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TV, Comic Books
Every day this year, I will be examining the first pages of random comics. This month I will be showing pages that are either scary or are part of “scary” issues (as scary as a comic can be, of course), because it’s October! Today’s page is from Ghost Rider #35, which was published by Marvel and is cover dated July 2009. This scan is from the Ghost Rider Omnibus, which was published in 2010. Enjoy!
Jason Aaron does a pretty good job setting things up on this page, but I think it’s Tony Moore who really sells it. This is basically a one-off issue about a weird-looking woman terrorizing a town, and it’s kind of strange that it’s the final issue of the regular series (before Aaron finished up his run with the “Heaven’s on Fire” mini-series. But none of that matters – let’s check the page out!
Aaron gives us pretty standard “set up the horror plot” prose, with hints about what’s going on and how it all happened. The idea of all these acts of horror happening completely at random is dismissed (the narrator is a dude who lives in the town) because random horrible things are too disturbing to contemplate – there must be a reason the freaky woman came to the village! And, by the looks of things, she did some horrible stuff.
Moore is a very good but presumably slow artist, so we don’t get too see as much of his work as we’d like, but he does a nice job with this page. His crisp and cartoony lines help make the horror more horrific – you can’t really sell a brain stalking out of someone’s body with “realistic” art, but it looks fine when Moore draws it – and while his layout isn’t all that interesting, he gets us through the page. The details are impressive – in Panel 1, we see the tentacles and think octopus/squid, but if you look a little more closely, you’ll notice that the creatures are different animals that have grown tentacles – most of them are coming out of the fish tank on the left side of the panel, but the kid in front seems to be getting attacked by a squirrel or some other small mammal. Moore does an excellent job of moving us across the page from left to right, because that’s the direction in which the kids are fleeing. In Panel 2, we see the same thing – the brain has broken free of the head and is moving from left to right. Again, Moore gives us a nice drawing, which helps us process the absurdity of a brain slicing a head in half (how, exactly?) and using nerves as legs to walk away. Aaron’s Ghost Rider is full of black humor, and in Moore, he found a good collaborator (many of the artists who worked on this with Aaron were good, but Moore’s style worked the best with the sense of humor Aaron brought to the book). Moore repeats the left-to-right viewing in Panel 3, as we follow the disfigured arm from the hand toward the shoulder, taking in the charming photograph of the couple and the robot-versus-monster program on the television. Once again, Moore’s slightly cartoony style helps make the buboes on the man’s arm more horrific because, ironically, it looks more “real” than if the style were more “realistic.” The fourth panel, of course, is meant to be a contrast to the first three, but it also becomes almost as horrible because we know that this is the person who caused all of the terrible things, so the fact that Moore draws an attractive mouth that happens to be smiling lets us know that this person is completely sadistic. It also sets up the reveal of the rest of her face, which is another twist. As usual, I don’t know if Moore or Joe Caramagna placed the caption boxes, but they’re in good spots which also help move us nicely over the page.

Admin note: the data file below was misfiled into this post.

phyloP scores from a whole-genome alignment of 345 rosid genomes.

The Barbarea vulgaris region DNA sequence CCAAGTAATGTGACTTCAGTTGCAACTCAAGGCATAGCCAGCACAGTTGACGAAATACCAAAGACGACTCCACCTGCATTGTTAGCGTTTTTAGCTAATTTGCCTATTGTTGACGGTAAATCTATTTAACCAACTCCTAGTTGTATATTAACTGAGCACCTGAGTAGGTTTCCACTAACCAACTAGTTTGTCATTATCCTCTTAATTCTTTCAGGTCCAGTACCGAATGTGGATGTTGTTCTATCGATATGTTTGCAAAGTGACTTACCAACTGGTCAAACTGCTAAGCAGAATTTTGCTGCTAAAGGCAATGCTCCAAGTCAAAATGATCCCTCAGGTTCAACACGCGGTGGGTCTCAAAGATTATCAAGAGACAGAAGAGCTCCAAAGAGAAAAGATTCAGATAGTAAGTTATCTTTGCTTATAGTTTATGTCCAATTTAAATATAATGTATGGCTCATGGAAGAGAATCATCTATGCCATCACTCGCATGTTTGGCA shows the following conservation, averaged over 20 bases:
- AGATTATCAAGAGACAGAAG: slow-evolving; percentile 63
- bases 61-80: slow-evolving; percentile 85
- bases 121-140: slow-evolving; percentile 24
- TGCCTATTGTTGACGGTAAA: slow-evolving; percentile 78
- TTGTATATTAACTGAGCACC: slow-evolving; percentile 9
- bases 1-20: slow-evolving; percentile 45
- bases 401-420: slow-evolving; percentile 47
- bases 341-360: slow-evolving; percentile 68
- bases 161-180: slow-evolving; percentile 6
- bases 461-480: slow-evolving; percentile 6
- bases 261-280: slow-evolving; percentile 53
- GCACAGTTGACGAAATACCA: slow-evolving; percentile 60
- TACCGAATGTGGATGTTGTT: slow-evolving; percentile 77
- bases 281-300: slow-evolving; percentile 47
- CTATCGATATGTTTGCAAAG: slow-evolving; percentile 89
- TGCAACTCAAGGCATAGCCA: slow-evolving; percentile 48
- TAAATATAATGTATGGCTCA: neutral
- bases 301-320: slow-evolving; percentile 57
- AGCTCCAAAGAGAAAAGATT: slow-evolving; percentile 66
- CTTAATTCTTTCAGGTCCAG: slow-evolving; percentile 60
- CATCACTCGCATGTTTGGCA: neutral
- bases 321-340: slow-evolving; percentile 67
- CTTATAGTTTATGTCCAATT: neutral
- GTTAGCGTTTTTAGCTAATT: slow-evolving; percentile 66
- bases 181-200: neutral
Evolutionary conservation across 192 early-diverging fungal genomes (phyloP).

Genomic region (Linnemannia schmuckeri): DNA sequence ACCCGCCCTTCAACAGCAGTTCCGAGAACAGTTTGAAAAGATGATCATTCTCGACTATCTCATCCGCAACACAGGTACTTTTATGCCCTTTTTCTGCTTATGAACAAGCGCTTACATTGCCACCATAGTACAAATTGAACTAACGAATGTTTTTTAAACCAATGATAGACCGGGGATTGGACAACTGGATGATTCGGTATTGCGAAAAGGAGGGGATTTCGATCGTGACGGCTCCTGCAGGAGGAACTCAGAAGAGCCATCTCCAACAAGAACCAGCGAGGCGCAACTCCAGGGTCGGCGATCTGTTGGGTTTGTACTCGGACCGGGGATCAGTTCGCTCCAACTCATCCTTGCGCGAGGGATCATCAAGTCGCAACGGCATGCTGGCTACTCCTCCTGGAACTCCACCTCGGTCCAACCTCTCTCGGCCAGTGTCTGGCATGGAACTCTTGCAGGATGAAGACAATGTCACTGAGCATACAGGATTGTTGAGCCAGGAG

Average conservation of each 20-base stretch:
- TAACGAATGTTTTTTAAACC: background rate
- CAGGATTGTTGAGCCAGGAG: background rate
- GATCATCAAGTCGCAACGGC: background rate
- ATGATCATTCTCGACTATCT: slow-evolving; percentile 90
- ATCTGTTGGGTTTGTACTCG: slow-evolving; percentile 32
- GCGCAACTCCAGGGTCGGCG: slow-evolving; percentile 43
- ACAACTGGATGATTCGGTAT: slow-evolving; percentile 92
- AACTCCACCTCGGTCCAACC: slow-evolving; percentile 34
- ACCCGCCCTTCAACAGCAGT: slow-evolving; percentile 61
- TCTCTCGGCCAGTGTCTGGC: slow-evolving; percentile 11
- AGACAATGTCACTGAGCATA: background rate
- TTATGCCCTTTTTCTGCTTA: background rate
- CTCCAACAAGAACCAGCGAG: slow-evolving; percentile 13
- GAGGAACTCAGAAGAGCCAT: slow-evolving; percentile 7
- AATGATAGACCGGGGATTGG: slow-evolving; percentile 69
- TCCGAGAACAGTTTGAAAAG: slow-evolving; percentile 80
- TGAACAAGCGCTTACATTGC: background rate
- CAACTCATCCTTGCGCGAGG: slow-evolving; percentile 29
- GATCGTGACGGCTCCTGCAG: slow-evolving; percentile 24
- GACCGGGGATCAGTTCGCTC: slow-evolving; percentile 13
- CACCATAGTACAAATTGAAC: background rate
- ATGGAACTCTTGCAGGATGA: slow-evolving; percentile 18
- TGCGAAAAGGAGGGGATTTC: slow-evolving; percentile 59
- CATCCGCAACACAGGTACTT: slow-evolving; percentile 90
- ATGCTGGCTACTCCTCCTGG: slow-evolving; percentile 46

It’s interesting to compare the kinds of horror Aaron writes in this run, because I wonder how much he tailored it to his artists. The Roland Boschi horror issues, for instance, feature more stark demons and things blasted straight from hell, while Moore’s horrors are a bit more squishy and wet, befitting his style. I always wonder about stuff like this, especially when there’s no “regular” artist – as with many Marvel books recently, each arc featured a different artist (although this run featured more consistent art than most). So did Aaron know he was going to be working with Moore when he started writing this, and therefore wrote something that would show off Moore’s strengths? I don’t know, but it’s always fun to speculate about stuff like this!
Next: I will begin warning you here (and I’ll warn you again in the title tomorrow): The comic I’m showing tomorrow is TOTALLY NOT SAFE FOR WORK EVEN A LITTLE BIT!!!! Well, I suppose there are a few places where it would be fine, but I doubt if many of you work in places like that. I’m just warning you now, so be careful if you happen to check it out at a workplace. It’s … something, I’ll tell you that much. You can find another Not Safe For Work comic right there in the archives, if you so choose!
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